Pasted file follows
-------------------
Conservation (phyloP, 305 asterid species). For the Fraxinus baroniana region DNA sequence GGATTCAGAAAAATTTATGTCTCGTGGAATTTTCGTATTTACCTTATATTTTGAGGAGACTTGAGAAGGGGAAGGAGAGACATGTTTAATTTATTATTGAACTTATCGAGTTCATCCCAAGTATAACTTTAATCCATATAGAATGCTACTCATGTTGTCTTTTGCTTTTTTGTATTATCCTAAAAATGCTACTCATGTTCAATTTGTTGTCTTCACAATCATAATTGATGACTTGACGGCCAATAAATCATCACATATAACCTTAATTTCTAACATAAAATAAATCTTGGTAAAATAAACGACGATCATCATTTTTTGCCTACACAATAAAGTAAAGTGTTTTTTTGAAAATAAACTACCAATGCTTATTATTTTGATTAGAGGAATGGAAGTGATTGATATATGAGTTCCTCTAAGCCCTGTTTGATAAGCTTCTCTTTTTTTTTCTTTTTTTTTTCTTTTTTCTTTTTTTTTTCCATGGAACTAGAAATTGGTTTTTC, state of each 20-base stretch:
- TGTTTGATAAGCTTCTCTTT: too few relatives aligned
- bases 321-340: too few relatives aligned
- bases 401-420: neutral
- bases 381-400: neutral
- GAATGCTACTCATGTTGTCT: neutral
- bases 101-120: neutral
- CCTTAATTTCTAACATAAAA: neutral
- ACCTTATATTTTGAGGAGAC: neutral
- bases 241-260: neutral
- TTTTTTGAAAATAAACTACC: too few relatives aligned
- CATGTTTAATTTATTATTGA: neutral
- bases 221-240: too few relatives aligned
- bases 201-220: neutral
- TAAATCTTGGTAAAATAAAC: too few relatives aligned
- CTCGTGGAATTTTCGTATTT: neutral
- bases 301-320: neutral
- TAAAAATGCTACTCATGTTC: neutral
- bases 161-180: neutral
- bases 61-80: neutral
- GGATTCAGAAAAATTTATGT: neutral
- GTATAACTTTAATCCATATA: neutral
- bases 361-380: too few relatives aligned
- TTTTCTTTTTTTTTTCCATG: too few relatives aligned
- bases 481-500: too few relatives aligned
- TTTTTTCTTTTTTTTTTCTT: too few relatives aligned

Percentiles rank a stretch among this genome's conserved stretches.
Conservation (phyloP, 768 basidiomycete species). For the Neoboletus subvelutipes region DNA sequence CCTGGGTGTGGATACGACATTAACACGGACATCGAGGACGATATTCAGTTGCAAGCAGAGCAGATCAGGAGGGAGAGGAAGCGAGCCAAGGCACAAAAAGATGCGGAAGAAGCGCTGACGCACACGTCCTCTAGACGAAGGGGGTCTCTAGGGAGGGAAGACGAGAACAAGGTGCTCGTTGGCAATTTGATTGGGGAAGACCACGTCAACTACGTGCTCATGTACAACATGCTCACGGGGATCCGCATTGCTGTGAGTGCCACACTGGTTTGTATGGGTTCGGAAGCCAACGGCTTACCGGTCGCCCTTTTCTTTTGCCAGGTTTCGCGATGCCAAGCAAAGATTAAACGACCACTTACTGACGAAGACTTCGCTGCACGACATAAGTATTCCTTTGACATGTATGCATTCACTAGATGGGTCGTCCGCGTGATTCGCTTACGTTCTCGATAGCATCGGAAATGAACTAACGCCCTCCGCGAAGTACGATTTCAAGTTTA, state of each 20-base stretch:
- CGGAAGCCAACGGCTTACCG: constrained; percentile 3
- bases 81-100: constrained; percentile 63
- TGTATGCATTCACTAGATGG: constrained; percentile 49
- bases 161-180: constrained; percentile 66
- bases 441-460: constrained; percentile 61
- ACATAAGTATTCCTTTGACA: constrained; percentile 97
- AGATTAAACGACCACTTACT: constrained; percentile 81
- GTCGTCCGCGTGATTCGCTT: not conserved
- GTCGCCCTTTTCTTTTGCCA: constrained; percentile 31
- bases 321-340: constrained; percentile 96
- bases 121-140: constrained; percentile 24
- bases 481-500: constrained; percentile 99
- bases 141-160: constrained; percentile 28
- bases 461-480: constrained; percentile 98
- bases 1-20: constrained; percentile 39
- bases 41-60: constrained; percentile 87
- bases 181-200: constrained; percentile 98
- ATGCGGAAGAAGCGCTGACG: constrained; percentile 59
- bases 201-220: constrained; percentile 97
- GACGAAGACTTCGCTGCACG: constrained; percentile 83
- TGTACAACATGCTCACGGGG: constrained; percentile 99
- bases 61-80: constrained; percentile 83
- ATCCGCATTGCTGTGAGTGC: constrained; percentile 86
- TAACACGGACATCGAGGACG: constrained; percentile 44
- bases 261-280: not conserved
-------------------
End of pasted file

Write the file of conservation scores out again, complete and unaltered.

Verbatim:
Conservation (phyloP, 305 asterid species). For the Fraxinus baroniana region DNA sequence GGATTCAGAAAAATTTATGTCTCGTGGAATTTTCGTATTTACCTTATATTTTGAGGAGACTTGAGAAGGGGAAGGAGAGACATGTTTAATTTATTATTGAACTTATCGAGTTCATCCCAAGTATAACTTTAATCCATATAGAATGCTACTCATGTTGTCTTTTGCTTTTTTGTATTATCCTAAAAATGCTACTCATGTTCAATTTGTTGTCTTCACAATCATAATTGATGACTTGACGGCCAATAAATCATCACATATAACCTTAATTTCTAACATAAAATAAATCTTGGTAAAATAAACGACGATCATCATTTTTTGCCTACACAATAAAGTAAAGTGTTTTTTTGAAAATAAACTACCAATGCTTATTATTTTGATTAGAGGAATGGAAGTGATTGATATATGAGTTCCTCTAAGCCCTGTTTGATAAGCTTCTCTTTTTTTTTCTTTTTTTTTTCTTTTTTCTTTTTTTTTTCCATGGAACTAGAAATTGGTTTTTC, state of each 20-base stretch:
- TGTTTGATAAGCTTCTCTTT: too few relatives aligned
- bases 321-340: too few relatives aligned
- bases 401-420: neutral
- bases 381-400: neutral
- GAATGCTACTCATGTTGTCT: neutral
- bases 101-120: neutral
- CCTTAATTTCTAACATAAAA: neutral
- ACCTTATATTTTGAGGAGAC: neutral
- bases 241-260: neutral
- TTTTTTGAAAATAAACTACC: too few relatives aligned
- CATGTTTAATTTATTATTGA: neutral
- bases 221-240: too few relatives aligned
- bases 201-220: neutral
- TAAATCTTGGTAAAATAAAC: too few relatives aligned
- CTCGTGGAATTTTCGTATTT: neutral
- bases 301-320: neutral
- TAAAAATGCTACTCATGTTC: neutral
- bases 161-180: neutral
- bases 61-80: neutral
- GGATTCAGAAAAATTTATGT: neutral
- GTATAACTTTAATCCATATA: neutral
- bases 361-380: too few relatives aligned
- TTTTCTTTTTTTTTTCCATG: too few relatives aligned
- bases 481-500: too few relatives aligned
- TTTTTTCTTTTTTTTTTCTT: too few relatives aligned

Percentiles rank a stretch among this genome's conserved stretches.
Conservation (phyloP, 768 basidiomycete species). For the Neoboletus subvelutipes region DNA sequence CCTGGGTGTGGATACGACATTAACACGGACATCGAGGACGATATTCAGTTGCAAGCAGAGCAGATCAGGAGGGAGAGGAAGCGAGCCAAGGCACAAAAAGATGCGGAAGAAGCGCTGACGCACACGTCCTCTAGACGAAGGGGGTCTCTAGGGAGGGAAGACGAGAACAAGGTGCTCGTTGGCAATTTGATTGGGGAAGACCACGTCAACTACGTGCTCATGTACAACATGCTCACGGGGATCCGCATTGCTGTGAGTGCCACACTGGTTTGTATGGGTTCGGAAGCCAACGGCTTACCGGTCGCCCTTTTCTTTTGCCAGGTTTCGCGATGCCAAGCAAAGATTAAACGACCACTTACTGACGAAGACTTCGCTGCACGACATAAGTATTCCTTTGACATGTATGCATTCACTAGATGGGTCGTCCGCGTGATTCGCTTACGTTCTCGATAGCATCGGAAATGAACTAACGCCCTCCGCGAAGTACGATTTCAAGTTTA, state of each 20-base stretch:
- CGGAAGCCAACGGCTTACCG: constrained; percentile 3
- bases 81-100: constrained; percentile 63
- TGTATGCATTCACTAGATGG: constrained; percentile 49
- bases 161-180: constrained; percentile 66
- bases 441-460: constrained; percentile 61
- ACATAAGTATTCCTTTGACA: constrained; percentile 97
- AGATTAAACGACCACTTACT: constrained; percentile 81
- GTCGTCCGCGTGATTCGCTT: not conserved
- GTCGCCCTTTTCTTTTGCCA: constrained; percentile 31
- bases 321-340: constrained; percentile 96
- bases 121-140: constrained; percentile 24
- bases 481-500: constrained; percentile 99
- bases 141-160: constrained; percentile 28
- bases 461-480: constrained; percentile 98
- bases 1-20: constrained; percentile 39
- bases 41-60: constrained; percentile 87
- bases 181-200: constrained; percentile 98
- ATGCGGAAGAAGCGCTGACG: constrained; percentile 59
- bases 201-220: constrained; percentile 97
- GACGAAGACTTCGCTGCACG: constrained; percentile 83
- TGTACAACATGCTCACGGGG: constrained; percentile 99
- bases 61-80: constrained; percentile 83
- ATCCGCATTGCTGTGAGTGC: constrained; percentile 86
- TAACACGGACATCGAGGACG: constrained; percentile 44
- bases 261-280: not conserved